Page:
Battle against online giants
Multi-brand online retailers like Net-a-Porter, Farfetch, Yoox and even Amazon have inflicted life-threatening wounds on the department store industry by offering the same breadth and depth of selection from the comfort of the customer’s armchair. The use of AI tools will likely up the ante for online gamers who will be able to identify and meet customer demand with ever-increasing speed and accuracy.
Department store groups have invested heavily in online, especially since the pandemic forced them to close their doors, but they’re catching up. Selfridges.com was launched in 2010 with the primary purpose of supporting the in-store experience, such as by offering to book appointments at some of the store’s concessions (e.g. Dior) who are still reluctant to sell online through the store.
The pandemic has changed that dynamic somewhat, and Selfridges saw online sales increase nearly 50 percent in the year to February 2021. The proportion of Selfridges customers who shopped online has more than doubled from 19 percent to 45 percent in 2020, and the company expects this to remain at 32 percent in 2021, even with stores open. Assuming Selfridges’ sales recover to around 2019 levels (c. £850m), that would translate to around £270m in e-commerce sales. In comparison, Farfetch’s 2020 gross merchandise value was over $3 billion.
The challenges facing department store operators looking to compete in the digital space are the reluctance of some luxury brands to take this route to go-to-market with them, the significant investment in technology required to make their sites stand out, and the logistical headaches involved international pricing and settlement . Harrods took the bold step of outsourcing its dot-com business to Farfetch, bypassing two of those challenges.
But ultimately, experiential retail and superior customer service are the means to maintain an edge over ecommerce platforms. Selfridges has experiential retail in its DNA. The department store caused a scandal in 1913 when it displayed the debris from a failed attempt at a transatlantic flight on its roof. That spirit is still alive and kicking today, thanks in part to Vittorio Radice’s radical transformation of the department store in the 1990s (Radice to be reunited with Selfridges under the Central Group/Sigma umbrella). Selfridges customers can have lunch, watch a movie, skateboard, and even get married, as well as shop, shop, shop. The department store also has two personal shopping lounges, but this is no longer a major differentiator to online players and their own VIP services.
Nordstrom uses a different strategy to fend off online competitors. The US department store group offers online shoppers the opportunity to browse through products that they can pick up at their local store on the same day. Launched in 2017, the Nordstrom Local program has met with some success and is being rolled out with the group, which is banking on the non-stock locations to provide customers with the convenience of pickups, returns, alterations and other offers such as free return services at other online retailers. The group also launched a resale store, allowing customers not only to buy second-hand products but also to monetize their wardrobe, a service likely to appeal to money- and ethics-conscious Gen-Z’ers.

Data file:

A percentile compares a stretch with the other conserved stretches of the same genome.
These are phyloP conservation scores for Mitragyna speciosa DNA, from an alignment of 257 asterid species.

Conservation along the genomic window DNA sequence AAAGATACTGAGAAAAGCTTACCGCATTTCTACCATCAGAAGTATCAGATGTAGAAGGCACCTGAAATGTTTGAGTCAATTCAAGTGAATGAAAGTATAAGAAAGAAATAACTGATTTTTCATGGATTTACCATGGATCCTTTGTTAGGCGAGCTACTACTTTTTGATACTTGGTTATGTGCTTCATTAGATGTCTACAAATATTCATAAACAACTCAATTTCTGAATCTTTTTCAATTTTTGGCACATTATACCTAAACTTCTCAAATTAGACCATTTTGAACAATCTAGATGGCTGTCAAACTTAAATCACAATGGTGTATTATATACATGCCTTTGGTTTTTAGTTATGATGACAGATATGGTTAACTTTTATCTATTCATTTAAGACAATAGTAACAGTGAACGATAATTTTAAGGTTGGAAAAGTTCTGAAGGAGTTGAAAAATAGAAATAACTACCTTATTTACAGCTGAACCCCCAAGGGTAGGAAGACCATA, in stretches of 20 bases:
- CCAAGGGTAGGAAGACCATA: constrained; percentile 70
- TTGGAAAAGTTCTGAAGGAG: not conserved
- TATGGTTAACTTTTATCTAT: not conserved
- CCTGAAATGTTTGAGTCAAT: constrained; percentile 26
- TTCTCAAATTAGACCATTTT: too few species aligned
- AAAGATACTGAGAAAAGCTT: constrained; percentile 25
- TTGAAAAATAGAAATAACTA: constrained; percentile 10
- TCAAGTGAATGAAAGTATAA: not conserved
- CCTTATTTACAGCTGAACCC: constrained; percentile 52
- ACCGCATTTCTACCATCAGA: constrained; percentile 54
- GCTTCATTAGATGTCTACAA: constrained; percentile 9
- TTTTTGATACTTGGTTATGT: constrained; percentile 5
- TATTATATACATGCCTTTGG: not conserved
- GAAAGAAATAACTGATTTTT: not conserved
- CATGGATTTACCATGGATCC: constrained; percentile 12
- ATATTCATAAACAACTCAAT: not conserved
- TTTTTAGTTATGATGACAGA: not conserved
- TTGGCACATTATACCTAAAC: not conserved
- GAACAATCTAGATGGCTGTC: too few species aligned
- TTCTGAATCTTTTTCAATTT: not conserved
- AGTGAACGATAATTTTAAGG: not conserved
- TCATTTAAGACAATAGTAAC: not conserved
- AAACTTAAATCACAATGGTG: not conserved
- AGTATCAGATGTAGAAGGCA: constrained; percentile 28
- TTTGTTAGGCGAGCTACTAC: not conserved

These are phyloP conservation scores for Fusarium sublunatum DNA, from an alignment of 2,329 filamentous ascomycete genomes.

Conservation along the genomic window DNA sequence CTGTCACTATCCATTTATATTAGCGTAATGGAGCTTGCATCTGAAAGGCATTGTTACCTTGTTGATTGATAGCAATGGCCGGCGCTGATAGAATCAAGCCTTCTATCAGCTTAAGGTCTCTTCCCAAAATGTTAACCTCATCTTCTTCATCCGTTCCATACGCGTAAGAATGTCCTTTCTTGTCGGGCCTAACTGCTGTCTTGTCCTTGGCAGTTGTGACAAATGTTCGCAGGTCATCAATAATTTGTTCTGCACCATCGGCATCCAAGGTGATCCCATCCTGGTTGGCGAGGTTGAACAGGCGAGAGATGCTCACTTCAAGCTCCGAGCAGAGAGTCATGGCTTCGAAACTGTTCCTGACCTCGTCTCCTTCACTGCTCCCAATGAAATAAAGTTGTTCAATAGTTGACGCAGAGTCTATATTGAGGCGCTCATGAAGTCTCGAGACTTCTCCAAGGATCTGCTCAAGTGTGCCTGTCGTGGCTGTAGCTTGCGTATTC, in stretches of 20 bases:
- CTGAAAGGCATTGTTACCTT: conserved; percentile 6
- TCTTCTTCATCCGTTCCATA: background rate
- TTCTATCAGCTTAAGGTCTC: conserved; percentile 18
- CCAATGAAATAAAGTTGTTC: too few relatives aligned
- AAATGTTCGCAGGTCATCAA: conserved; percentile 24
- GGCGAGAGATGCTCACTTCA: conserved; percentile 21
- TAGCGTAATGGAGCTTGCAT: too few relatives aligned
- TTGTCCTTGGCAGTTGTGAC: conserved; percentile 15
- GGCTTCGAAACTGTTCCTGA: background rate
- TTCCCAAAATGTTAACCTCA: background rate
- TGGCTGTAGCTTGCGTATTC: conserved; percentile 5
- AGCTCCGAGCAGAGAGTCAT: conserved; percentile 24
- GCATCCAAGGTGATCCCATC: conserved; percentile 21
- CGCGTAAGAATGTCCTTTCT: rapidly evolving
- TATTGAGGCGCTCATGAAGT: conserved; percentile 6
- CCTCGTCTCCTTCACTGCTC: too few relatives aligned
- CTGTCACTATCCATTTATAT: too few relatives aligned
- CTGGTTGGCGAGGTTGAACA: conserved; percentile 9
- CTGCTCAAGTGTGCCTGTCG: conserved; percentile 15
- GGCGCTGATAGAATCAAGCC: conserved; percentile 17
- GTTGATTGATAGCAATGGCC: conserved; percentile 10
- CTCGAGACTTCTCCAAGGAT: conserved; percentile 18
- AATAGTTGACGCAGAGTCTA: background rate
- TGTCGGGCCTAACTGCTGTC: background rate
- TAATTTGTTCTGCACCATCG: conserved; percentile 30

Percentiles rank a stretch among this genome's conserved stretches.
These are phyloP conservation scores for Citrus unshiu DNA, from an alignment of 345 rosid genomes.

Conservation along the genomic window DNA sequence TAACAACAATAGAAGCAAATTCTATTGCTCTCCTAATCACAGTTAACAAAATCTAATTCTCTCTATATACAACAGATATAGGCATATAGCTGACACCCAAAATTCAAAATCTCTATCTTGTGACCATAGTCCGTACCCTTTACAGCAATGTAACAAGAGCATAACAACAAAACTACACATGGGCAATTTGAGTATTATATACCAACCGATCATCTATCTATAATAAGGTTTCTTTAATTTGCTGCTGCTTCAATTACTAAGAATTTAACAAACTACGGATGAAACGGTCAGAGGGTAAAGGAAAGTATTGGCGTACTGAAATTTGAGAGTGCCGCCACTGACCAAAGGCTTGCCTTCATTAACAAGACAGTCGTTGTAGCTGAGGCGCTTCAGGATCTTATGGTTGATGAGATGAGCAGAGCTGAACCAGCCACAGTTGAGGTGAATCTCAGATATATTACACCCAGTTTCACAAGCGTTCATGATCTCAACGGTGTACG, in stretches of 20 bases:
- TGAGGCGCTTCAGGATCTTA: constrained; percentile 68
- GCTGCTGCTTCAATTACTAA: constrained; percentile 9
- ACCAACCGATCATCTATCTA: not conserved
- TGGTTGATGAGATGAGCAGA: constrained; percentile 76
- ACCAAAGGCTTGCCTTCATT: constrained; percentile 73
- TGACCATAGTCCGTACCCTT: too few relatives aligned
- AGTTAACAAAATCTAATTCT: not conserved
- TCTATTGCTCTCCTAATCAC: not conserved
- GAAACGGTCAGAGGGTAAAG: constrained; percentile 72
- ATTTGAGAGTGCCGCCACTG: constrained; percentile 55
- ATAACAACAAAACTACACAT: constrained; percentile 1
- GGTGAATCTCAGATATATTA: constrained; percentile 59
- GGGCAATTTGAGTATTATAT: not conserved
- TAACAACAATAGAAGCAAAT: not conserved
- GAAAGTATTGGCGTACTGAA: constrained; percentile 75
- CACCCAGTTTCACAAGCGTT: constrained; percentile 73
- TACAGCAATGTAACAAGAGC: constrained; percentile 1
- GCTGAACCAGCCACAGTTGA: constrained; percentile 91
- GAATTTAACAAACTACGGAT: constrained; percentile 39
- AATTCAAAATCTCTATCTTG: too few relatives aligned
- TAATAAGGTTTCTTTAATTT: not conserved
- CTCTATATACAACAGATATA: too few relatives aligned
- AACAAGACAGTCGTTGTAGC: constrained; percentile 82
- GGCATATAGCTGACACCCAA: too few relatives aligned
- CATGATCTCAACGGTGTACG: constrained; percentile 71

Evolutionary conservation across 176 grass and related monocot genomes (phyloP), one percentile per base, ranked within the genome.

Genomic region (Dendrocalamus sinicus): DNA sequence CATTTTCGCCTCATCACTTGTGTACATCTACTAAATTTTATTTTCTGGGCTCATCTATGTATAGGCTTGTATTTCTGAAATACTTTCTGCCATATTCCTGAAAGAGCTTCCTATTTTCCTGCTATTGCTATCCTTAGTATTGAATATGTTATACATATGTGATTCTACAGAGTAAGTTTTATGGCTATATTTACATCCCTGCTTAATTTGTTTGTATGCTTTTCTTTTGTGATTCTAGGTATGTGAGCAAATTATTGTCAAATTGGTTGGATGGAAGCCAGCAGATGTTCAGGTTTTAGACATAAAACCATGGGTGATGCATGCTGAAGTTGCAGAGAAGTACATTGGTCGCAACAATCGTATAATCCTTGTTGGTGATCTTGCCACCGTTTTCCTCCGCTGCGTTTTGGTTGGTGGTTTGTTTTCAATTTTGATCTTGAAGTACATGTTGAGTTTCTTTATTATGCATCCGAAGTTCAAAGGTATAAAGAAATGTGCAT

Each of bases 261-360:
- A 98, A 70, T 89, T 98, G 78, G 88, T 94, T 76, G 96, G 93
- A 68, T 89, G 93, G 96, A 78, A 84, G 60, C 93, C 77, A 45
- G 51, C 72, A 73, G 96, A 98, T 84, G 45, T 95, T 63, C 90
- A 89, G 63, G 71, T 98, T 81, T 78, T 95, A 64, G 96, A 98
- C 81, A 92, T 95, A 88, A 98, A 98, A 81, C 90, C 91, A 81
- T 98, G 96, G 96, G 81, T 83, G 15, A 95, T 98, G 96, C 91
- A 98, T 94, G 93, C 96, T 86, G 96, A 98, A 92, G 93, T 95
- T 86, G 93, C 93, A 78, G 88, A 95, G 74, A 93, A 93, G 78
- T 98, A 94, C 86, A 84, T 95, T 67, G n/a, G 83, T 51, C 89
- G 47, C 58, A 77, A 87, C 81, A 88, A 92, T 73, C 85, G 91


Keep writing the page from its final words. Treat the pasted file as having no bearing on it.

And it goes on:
Alive, but at what cost?
Conclusion: department stores with their own perspective and unique offer are here to stay. However, this comes with a hefty price tag. Harrods has reportedly spent £200m on its beauty hall in Knightsbridge. Selfridges spent $415 million on its new accessories hall; and it looks like the new owners will be pouring a lot more money into the Selfridges group, as evidenced by the statement from Signa’s CEO: “Together we will work with the world’s leading architects to redesign the businesses at each site and transform these iconic travel destinations into sustainable, energy-efficient, modern spaces while staying true to their architectural and cultural heritage.” Anyone hear the sound of a cash register ringing?
The Savigny Luxury Index (“SLI”) gained over 2.5 percent in December, broadly in line with the MSCI’s 2.8 percent gain for the month.
- Ferragamo gained nearly 12 percent in December, most likely fueled by anticipation of Marco Gobbetti’s arrival in January.
- Estée Lauder also posted gains of nearly 12 percent last month on multiple buy ratings and consensus estimates of double-digit quarterly sales growth.
- Likewise, Capri Holdings benefited from broker upgrades and ended December up 10 percent.
- After being included in the Euro STOXX 50 Index, Hermès came from its November high: the share price ended December down 7 percent.
- Tod’s fell 3 percent last month on broker downgrades.
Something to see
Digital streaming services are the new frontier in retail, a mix of brand monetization and awareness building. Rihanna’s Savage x Fenty shows on Amazon Prime are breaking the internet; Lifestyle brand and retailer Goop has a documentary series on Netflix, and Pat McGrath Labs recently announced a collaboration with hit Netflix show Bridgerton. Department stores such as Selfridges, Harrods and Berdgorf Goodman have not yet jumped on this bandwagon. How long before they do?